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Construction workers in high-vis and hard hats, standing on hill

When HEB Construction identified that people from Māori and Pasifika communities were under-represented in qualified and leadership roles within its regional projects, it launched an initiative to change the statistics and grow capability for this group.


HEB Construction has been in business in New Zealand since the late 1970 and is a nationwide operation that designs and builds structures and infrastructure that address major societal issues - global warming, population growth, burgeoning urbanisation and increasing mobility.

As part of identifying gaps in Māori and Pasifika inclusion in projects in locations such as Manawatū, Waikato and Bay of Plenty, the company realised that improving belonging and engagement for this group stretched beyond offering employment and career pathways and required a more nuanced, culturally relevant approach.

In 2020 HEB gained funding from the Provincial Growth Fund for Regional Apprenticeships to provide a wrap-around programme including life skills, literacy and numeracy, wellbeing (cultural programme), and pastoral care, as well as formal industry qualifications. 

Learning from past mistakes, the team developed the programme to ensure the highest chance of success and fill gaps that have been missing in previous apprenticeship programmes.

When apprenticeship candidates first join HEB, they undergo a literacy and numeracy assessment and are provided with increased literacy support if they need it to successfully participate in the Regional Apprenticeship Programme.

HEB has increased staffing capacity to get better outcomes from the programme. This

has provided HEB Management and potential regional apprentices with more support up-front, regular face-to-face progress checks, and pastoral care.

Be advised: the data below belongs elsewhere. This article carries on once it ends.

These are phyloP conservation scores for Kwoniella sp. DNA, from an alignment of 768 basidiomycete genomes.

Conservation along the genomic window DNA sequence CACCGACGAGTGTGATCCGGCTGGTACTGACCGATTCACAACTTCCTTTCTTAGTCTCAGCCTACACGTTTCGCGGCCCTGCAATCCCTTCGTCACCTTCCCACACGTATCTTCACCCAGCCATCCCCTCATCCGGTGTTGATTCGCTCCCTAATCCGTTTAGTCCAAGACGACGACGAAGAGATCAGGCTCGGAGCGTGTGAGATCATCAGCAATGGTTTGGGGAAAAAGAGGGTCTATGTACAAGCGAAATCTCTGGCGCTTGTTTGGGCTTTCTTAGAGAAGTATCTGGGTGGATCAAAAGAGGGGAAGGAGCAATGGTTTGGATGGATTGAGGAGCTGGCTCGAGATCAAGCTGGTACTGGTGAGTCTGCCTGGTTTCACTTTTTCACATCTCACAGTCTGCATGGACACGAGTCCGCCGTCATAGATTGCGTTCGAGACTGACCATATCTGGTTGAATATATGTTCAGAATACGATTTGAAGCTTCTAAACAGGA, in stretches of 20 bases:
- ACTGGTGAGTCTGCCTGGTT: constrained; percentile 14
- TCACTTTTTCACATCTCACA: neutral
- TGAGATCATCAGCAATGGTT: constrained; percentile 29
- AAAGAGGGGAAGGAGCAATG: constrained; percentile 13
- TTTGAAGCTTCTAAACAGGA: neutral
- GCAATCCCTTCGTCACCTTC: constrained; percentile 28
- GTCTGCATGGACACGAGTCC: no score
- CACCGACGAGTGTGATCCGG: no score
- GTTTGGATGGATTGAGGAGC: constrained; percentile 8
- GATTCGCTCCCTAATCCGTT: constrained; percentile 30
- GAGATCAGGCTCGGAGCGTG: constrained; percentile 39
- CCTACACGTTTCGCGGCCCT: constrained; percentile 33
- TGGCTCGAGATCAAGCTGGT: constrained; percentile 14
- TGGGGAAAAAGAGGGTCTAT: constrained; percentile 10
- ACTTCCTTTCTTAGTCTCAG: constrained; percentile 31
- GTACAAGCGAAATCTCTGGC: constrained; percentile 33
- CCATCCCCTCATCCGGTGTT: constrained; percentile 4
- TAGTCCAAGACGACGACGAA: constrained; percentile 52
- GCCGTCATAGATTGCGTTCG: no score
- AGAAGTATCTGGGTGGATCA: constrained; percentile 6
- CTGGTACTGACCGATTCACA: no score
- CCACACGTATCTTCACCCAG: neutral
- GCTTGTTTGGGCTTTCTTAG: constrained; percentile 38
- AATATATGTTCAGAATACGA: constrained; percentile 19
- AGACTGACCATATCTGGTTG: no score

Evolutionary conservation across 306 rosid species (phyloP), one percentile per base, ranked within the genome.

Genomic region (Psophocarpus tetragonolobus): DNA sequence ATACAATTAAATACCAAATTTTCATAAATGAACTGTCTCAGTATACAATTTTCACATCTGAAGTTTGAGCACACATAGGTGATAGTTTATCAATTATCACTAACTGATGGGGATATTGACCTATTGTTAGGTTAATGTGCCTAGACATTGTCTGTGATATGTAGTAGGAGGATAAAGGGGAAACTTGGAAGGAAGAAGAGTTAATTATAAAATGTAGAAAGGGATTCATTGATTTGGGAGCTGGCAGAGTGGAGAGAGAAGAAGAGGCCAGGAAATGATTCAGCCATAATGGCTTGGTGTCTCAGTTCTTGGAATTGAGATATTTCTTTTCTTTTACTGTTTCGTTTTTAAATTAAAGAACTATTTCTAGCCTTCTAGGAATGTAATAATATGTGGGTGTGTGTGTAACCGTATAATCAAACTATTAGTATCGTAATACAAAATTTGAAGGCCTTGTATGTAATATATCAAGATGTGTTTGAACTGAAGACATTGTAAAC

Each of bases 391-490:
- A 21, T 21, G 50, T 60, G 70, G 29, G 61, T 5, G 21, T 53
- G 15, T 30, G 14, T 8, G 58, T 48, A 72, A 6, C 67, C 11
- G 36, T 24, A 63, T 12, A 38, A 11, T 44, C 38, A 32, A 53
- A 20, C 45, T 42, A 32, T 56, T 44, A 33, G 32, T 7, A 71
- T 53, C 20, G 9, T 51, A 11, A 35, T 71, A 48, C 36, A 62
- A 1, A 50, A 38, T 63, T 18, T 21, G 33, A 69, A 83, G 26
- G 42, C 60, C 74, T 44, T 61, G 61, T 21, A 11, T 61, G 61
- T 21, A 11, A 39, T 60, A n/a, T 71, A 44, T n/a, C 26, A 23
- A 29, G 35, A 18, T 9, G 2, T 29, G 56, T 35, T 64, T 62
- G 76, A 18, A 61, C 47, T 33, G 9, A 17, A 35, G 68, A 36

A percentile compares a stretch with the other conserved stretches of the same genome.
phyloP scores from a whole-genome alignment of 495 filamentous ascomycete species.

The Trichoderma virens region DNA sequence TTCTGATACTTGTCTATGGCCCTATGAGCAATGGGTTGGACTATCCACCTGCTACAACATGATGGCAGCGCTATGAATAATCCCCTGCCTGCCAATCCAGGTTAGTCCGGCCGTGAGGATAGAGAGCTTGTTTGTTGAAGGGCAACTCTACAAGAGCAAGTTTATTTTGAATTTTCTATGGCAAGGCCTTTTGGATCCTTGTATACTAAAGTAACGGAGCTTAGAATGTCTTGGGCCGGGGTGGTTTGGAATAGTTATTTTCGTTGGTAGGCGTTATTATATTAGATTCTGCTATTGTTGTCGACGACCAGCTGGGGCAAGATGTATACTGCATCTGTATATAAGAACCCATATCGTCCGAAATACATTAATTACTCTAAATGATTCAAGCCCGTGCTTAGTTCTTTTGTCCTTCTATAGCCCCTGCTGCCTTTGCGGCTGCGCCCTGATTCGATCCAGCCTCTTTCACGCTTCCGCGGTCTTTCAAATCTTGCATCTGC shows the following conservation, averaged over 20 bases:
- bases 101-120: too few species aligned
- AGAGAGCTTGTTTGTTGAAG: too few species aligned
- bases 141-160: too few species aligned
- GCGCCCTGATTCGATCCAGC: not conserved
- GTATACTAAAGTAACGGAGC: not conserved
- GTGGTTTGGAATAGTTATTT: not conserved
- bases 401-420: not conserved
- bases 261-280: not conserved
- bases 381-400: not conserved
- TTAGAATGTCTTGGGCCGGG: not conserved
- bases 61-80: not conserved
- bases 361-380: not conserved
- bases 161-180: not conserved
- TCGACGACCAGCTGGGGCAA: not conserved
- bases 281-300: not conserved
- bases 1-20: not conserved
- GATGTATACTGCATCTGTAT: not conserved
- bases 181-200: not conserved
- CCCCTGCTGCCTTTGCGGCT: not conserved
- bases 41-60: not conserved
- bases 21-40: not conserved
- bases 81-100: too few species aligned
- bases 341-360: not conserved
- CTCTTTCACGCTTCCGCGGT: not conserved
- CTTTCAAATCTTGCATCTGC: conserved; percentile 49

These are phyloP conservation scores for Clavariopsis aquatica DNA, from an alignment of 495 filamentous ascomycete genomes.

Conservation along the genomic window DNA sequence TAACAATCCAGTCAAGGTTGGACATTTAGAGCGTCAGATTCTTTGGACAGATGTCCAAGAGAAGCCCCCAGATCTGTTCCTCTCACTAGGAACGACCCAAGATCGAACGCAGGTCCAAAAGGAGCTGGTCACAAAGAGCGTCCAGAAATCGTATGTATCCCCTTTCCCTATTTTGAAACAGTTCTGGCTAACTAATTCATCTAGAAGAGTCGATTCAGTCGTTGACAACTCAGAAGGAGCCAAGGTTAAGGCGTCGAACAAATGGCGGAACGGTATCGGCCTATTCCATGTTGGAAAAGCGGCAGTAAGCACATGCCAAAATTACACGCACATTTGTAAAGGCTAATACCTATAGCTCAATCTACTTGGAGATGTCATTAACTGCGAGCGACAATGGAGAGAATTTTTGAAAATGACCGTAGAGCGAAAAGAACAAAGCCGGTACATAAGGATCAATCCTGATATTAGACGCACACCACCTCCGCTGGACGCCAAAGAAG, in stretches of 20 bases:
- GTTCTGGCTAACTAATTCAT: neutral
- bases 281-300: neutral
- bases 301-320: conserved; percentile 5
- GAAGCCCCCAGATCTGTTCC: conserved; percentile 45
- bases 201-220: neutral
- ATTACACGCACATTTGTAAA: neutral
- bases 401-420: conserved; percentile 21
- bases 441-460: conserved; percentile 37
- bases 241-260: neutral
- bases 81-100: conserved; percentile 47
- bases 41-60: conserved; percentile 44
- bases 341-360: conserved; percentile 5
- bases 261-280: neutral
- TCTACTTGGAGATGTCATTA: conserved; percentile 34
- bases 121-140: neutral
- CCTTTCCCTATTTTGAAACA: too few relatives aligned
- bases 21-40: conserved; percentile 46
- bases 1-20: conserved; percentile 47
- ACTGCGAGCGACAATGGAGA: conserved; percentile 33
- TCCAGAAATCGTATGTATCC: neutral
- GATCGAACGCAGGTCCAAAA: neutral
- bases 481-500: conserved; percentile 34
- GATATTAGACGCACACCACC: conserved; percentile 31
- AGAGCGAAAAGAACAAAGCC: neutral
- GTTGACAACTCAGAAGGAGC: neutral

Apprentices also have access to the organisation’s Cultural Competency programme, which has been designed to support Māori and non-Māori based around three key pou – hononga, mana and hauora.

HEB worked with partners such as Upskills for literacy and numeracy support and Skills Consulting Group for the cultural programme to ensure the Regional Apprenticeship Programme was equipped to increase the success of apprentices who may have failed to reach their potential at school or who require additional life skills to truly thrive at work.

The programme also offers wage subsidies for the first two years while the apprentice is learning and training cost subsidies to cover costs involved with bringing someone new to the sector on board or teaching additional skills. This supports business units and projects to take on apprentices in the regions.

Since the programme began in August 2020, there have been 30 apprentices join across the regions. From that cohort, 24 are still actively working towards their qualification and six have left HEB, an 80 per cent retention rate.

Apprenticeships generally take between two to four years to complete, depending on the qualifications chosen. This programme also opens the door for apprentices to access the HEB’s leadership pathway.

Construction workers sitting in classroom

There are lots of personal success stories from the programme including Maxwell Sercombe’s achievement in being named as the 2021 Concrete Industry Apprentice of the Year.

“Max joined us at the Te Ahu a Turanga: Manawatū Tararua Highway project in January, from Transmission Gully where he completed a three-year apprenticeship for HEB Construction, and we are thrilled to have him. He has a great learning and working ethic and he certainly deserves to be recognised in this way,” says National Learning & Development Manager Leeann Clark.

“HEB considers itself an integral part of wider communities and the Regional Apprenticeship Programme supports our goal of growing capability across sectors including civil infrastructure, maintenance, structures, and plant management.

“MBIE research points to Māori being more likely to be employed in lower-skilled roles than non-Māori, and this is more pronounced in the regions. We want to help local communities to grow the skills of their people for sustainable careers in infrastructure.”

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